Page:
Don’t ask him questions about his actions or question his judgment or integrity. Remember, he is the master of the house and as such will always exercise his will with fairness and truthfulness. You have no right to question him.

A good wife always knows her place.

They should’ve added two more rules:

Whenever he wants sex, even if you don’t feel like it, you should give it to him. It is your job to satisfy every of his sexual urges and fantasies.

A good wife is her husband’s property. He can treat her however he likes and she shouldn’t complain about it. After all, she married him. He is the master and knows better than her.

I know this is from the 1950s, but you’d be surprise to know that there are many households out there that are still like this. The times may have changed, but some people haven’t.

I see this in the Hmong community a lot. The husband is revered and it is the wife’s duty to provide for him. Heck, there are men out there who don’t even know how to cook simple dishes like scrambled eggs or Ramen noodles because they have relied on women (their mothers, their sisters, their wives) their whole lives. I mean, what if one day, all the women just disappeared from the planet. What will these men do? I mean, it is our sole duties as women to provide for the needs of the male species. That is why we were created, am I right?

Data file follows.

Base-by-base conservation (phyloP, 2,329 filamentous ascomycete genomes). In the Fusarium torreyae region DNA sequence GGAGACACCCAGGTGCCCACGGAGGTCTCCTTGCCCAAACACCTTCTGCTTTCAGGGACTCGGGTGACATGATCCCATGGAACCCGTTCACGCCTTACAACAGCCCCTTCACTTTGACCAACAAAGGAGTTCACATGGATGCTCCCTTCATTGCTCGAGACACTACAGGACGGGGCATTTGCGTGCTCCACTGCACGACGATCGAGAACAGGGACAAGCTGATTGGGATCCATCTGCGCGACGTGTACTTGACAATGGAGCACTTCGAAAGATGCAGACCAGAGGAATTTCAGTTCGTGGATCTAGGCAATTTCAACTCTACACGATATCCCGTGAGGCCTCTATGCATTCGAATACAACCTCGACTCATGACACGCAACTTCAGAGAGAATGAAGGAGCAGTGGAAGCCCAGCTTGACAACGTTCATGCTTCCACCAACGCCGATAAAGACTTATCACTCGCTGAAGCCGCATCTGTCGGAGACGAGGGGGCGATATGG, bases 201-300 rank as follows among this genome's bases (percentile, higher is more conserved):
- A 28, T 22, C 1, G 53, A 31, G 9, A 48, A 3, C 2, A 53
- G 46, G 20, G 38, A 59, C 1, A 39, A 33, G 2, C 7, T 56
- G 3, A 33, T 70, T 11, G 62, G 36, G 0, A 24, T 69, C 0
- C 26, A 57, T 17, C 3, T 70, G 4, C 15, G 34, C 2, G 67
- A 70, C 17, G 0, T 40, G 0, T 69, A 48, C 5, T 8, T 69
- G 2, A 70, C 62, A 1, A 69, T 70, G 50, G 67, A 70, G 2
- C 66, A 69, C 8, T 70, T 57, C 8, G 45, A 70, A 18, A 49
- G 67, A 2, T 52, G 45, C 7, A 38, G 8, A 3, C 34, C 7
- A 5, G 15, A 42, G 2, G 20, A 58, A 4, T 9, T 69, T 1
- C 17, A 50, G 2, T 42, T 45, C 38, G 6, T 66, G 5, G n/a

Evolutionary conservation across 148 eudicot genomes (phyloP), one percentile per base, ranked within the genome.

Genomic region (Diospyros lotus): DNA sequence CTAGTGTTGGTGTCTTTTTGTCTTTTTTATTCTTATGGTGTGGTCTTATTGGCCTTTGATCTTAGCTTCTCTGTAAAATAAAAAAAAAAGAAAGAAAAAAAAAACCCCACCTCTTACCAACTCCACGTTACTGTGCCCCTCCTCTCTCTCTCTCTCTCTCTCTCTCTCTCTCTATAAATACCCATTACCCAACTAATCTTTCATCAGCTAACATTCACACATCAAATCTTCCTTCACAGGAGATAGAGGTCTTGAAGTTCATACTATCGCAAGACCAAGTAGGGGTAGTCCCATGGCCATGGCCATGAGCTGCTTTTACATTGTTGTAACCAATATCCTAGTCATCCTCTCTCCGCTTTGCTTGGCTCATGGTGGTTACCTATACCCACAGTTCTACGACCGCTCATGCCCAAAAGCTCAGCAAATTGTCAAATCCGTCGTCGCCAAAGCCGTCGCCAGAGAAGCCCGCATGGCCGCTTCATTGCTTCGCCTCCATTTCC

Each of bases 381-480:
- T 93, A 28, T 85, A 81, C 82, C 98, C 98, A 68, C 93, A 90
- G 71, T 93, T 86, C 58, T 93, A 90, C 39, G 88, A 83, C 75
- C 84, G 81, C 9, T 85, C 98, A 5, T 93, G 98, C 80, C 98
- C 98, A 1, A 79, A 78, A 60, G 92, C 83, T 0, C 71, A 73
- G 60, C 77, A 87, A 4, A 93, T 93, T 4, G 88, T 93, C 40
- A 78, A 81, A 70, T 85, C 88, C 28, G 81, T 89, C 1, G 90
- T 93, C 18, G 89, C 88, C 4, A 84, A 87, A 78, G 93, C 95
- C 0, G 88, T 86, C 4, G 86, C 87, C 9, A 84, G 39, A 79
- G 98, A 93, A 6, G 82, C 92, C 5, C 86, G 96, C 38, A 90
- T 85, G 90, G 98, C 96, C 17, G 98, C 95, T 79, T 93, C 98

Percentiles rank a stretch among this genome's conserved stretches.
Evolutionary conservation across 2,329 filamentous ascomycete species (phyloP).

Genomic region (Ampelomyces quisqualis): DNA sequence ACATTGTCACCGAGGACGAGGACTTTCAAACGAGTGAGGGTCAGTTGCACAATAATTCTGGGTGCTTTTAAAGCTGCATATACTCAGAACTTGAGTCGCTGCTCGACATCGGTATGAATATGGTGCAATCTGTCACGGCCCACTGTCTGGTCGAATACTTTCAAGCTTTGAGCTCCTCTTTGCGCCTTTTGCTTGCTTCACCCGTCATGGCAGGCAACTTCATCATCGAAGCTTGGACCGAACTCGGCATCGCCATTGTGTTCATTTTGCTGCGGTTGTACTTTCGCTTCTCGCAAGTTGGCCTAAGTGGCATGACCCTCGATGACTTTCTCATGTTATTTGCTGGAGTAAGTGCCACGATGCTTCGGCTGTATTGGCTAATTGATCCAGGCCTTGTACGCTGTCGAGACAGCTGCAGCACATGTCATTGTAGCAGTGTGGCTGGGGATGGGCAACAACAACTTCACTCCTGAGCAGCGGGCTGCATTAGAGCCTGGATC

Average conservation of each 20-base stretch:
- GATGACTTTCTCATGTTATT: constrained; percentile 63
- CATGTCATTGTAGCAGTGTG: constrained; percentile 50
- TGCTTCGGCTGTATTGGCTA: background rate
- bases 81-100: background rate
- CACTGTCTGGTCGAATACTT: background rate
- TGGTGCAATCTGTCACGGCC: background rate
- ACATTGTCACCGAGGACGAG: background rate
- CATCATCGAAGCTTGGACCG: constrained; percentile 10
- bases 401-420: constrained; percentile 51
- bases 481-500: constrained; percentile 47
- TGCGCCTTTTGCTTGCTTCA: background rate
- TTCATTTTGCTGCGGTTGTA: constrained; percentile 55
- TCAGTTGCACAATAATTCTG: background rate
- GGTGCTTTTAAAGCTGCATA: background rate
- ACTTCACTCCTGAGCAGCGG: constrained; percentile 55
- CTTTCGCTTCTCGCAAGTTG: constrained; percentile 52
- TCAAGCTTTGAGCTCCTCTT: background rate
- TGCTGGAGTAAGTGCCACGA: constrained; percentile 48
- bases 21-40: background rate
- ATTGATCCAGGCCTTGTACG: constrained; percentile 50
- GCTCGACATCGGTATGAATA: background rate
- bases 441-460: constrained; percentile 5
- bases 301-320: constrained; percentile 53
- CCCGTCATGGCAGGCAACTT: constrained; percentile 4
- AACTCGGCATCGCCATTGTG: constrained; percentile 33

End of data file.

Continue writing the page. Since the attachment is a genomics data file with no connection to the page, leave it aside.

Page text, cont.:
My mom is a little on the traditional side. She gets upset and starts to lecture me whenever she hears that I did not cook a meal for Dear Spouse or that Dear Spouse is watching our daughters while I go out with my girl friends. These are the exact words that she says, “You are a house wife. You need to know your role. You can’t be prancing around while your husband is taking care of the house.”

Gosh darn it! I did it again. I took a night off to spend with my friends and I am now considered a “bad” wife, mother, and daughter-in-law. Okay, so back home I should go and cater to Dear Spouse’s needs and disregard any of mine. Even if my body, heart, and soul is crying out for a break, I shouldn’t take it because Dear Spouse needs me. And if I can make him happy while I cry in a dark corner when everyone’s asleep, then so be it. Yeaaaah… Like that’s ever going to happen.  It’s a man’s world out there, isn’t it?

I believe I am a good wife. Not a perfect wife, but a good one. And I don’t have to follow any good wife’s guide, especially not the ones that deal with only a man’s needs. Let’s just say that for a wife to be “good,” she needs to have a good husband. Now where can I find the good husband’s guide? Someone, please point me the way.

3 thoughts on “The good wife’s guide

  1. Mai Bao! You articulate what many of us Hmong women feel with such precise and beautiful words! Kudos to you! Every Hmong woman should read your blogs. We need to unite together and share our trials, tribulations, and triumphs as Hmong women in this country. It feels wonderful to read your words because they mirror so many of our lives!!! Thanks so much 🙂